Brody played billionaire investor Josh Aaronson in the show’s third season, where the character went up against Logan Roy (Cox) and his son Kendall (Strong) as they tried to appease Aaronson’s doubts about the future of Waystar Royco.
Speaking to The Hollywood Reporter, Brody discussed the differences in Roy and Strong’s approach to acting, with the latter known for adopting a method technique.
“I feel I’m supportive of any approach as long as it’s not really disruptive to anyone,” Brody said. “I think everyone has a responsibility to be malleable to other people’s approaches. That’s part of the job. I think the hard part comes when an actor disrupts the flow. That can come from many reasons: insecurity about where they’re at in that moment, whether they’re connecting or not, or from ego. Or some other thing.
“I didn’t experience any of that on Succession though. I thought Jeremy was a wonderful scene partner and very thoughtful. He reached out to me prior to coming on board, and we got together.”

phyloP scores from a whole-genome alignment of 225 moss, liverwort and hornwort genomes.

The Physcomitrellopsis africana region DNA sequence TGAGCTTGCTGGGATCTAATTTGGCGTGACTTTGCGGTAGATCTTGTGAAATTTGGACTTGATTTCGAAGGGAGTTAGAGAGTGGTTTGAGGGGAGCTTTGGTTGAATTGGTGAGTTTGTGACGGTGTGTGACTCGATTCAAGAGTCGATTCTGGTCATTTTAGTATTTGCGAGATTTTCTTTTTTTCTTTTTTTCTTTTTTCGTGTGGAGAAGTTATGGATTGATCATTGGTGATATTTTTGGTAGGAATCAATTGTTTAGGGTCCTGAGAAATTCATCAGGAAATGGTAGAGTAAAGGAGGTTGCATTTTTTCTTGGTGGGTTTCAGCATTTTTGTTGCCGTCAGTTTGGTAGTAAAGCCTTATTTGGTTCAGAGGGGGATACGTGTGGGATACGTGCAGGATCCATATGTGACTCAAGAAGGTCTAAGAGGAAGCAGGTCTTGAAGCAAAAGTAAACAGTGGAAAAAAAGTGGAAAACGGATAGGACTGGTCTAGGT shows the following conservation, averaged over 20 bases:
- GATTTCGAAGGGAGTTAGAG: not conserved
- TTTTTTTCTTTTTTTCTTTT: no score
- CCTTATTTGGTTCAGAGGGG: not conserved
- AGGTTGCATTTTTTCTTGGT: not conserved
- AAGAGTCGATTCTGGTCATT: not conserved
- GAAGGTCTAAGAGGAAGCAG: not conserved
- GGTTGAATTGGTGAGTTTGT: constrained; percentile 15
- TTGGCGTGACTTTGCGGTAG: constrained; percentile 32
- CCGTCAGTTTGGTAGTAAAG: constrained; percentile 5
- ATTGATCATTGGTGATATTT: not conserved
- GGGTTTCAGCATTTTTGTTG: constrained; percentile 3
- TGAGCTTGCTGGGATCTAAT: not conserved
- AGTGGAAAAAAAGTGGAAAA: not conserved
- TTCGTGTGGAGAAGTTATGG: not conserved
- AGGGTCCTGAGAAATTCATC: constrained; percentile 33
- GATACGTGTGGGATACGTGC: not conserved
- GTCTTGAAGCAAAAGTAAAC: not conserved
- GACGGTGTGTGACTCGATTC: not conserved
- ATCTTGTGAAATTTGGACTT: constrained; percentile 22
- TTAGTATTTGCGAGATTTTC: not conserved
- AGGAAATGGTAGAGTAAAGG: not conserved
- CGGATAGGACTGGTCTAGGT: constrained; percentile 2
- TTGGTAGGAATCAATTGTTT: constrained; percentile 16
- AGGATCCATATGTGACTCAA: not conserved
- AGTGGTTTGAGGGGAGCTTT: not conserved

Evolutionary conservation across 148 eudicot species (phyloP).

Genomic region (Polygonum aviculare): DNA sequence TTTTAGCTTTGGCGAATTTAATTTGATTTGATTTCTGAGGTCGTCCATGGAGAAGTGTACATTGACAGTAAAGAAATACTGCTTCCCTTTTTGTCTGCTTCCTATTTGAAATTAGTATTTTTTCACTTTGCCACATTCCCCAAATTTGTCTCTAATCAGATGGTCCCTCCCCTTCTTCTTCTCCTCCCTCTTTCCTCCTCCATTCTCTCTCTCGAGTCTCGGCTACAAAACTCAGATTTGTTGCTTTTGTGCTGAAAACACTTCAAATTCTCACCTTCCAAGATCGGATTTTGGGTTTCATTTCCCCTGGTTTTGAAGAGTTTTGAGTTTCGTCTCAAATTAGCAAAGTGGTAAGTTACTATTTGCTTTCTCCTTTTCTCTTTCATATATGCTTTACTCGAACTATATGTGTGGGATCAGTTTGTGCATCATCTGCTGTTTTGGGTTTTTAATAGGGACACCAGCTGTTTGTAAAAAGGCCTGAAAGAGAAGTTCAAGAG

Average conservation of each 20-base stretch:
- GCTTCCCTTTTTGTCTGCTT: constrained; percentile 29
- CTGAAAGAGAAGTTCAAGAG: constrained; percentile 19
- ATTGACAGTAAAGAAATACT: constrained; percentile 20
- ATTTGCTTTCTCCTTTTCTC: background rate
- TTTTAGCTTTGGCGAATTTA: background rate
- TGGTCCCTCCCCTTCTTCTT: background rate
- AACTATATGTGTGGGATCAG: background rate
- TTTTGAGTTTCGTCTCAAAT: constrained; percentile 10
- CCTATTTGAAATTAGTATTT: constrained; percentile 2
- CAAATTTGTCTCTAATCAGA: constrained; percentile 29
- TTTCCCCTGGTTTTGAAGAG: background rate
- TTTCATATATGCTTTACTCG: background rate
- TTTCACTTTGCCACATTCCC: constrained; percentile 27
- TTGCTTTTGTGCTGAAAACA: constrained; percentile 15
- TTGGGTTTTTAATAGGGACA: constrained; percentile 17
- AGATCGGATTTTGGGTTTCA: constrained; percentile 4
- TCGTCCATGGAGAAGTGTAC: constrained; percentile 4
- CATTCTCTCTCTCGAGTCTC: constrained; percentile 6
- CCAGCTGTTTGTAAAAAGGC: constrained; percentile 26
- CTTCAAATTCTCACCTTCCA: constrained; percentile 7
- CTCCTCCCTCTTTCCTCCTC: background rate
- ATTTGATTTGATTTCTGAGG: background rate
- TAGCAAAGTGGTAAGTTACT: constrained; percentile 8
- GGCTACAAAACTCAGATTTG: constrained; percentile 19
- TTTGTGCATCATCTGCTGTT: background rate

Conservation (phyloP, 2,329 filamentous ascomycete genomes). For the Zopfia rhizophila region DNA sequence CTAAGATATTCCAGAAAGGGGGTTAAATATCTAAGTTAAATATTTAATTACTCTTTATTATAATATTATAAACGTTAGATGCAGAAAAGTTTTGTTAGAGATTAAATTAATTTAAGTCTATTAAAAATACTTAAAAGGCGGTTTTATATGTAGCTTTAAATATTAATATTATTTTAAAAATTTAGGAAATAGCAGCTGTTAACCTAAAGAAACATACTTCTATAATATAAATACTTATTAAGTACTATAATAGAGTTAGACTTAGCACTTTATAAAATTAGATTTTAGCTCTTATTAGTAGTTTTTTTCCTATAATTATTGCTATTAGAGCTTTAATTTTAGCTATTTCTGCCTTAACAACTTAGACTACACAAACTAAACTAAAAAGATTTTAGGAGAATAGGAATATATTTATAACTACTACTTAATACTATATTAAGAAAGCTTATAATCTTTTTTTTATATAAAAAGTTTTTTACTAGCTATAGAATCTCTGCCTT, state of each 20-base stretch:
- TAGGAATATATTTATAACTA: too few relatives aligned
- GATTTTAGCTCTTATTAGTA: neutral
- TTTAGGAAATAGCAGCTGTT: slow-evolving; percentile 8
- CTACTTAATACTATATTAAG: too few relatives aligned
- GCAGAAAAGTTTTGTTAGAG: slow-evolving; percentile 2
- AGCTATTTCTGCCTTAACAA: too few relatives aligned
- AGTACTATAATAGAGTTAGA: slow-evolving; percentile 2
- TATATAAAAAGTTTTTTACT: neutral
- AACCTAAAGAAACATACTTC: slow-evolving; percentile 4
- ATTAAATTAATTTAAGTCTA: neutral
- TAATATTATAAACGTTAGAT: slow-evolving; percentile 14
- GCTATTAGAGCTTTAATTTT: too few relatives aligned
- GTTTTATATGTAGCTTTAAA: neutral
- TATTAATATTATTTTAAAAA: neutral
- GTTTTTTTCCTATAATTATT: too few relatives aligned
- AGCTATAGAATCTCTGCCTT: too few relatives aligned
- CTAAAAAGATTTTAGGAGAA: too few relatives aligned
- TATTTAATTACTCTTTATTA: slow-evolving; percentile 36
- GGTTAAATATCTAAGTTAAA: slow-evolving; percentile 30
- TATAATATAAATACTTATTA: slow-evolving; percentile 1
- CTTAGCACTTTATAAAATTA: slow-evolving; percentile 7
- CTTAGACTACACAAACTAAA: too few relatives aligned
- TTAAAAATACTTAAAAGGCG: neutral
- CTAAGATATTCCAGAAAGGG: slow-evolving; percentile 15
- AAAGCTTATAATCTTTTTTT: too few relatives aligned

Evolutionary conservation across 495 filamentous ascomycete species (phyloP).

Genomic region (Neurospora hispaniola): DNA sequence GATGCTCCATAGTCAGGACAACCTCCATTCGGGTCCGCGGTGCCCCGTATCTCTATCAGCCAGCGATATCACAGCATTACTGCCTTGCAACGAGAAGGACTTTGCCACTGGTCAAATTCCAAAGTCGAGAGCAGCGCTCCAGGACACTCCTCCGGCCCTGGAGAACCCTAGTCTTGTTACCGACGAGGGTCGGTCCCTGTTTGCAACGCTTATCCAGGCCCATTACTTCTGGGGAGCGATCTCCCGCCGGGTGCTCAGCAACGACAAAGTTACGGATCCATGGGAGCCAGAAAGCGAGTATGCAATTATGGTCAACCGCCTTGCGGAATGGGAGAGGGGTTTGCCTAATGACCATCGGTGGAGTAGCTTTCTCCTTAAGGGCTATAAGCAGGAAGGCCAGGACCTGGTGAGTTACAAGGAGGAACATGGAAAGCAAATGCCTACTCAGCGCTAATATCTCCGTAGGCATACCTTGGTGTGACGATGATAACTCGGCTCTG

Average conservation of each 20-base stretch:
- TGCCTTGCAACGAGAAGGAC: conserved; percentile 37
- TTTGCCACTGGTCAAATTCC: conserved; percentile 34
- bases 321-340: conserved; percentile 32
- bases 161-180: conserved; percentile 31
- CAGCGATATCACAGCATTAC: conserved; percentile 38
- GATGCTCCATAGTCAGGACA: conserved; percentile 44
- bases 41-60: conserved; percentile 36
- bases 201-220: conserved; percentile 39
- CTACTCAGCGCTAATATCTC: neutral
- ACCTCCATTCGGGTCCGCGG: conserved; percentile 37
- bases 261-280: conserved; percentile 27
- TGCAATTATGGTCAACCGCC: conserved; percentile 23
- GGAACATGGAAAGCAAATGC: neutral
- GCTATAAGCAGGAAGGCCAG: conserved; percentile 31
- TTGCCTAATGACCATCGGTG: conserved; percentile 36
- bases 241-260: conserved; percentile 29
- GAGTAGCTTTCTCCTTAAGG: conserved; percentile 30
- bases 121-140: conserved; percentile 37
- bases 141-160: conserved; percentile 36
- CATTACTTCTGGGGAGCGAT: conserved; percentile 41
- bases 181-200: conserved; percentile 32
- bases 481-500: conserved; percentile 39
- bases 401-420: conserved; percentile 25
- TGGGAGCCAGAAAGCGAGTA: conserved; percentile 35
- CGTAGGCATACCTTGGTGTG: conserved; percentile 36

He added: “I did notice that he was keeping his distance from Brian on set, but I just thought it was all really interesting. I think Brian could probably care less, but it was obviously working for Jeremy. I just remember thinking, ‘Wow, this is so fun to step into this.’ And it all went without a hitch. I just wanted there to be more. I really loved interacting with them.”
Cox recently described method acting as “American shit” at the Toronto Film Festival. “I don’t hold a lot of the American shit, having to have a religious experience every time you play a part. It’s crap,” Cox said.
“I don’t hang onto the characters I play. I let them go through me. The thing is to be ready to accept, as an actor. You stand there, you’re ready to accept whatever is thrown at you.”
Strong, meanwhile, recently described acting as his religion, comparing it to a “sacramental activity expressing a faith”.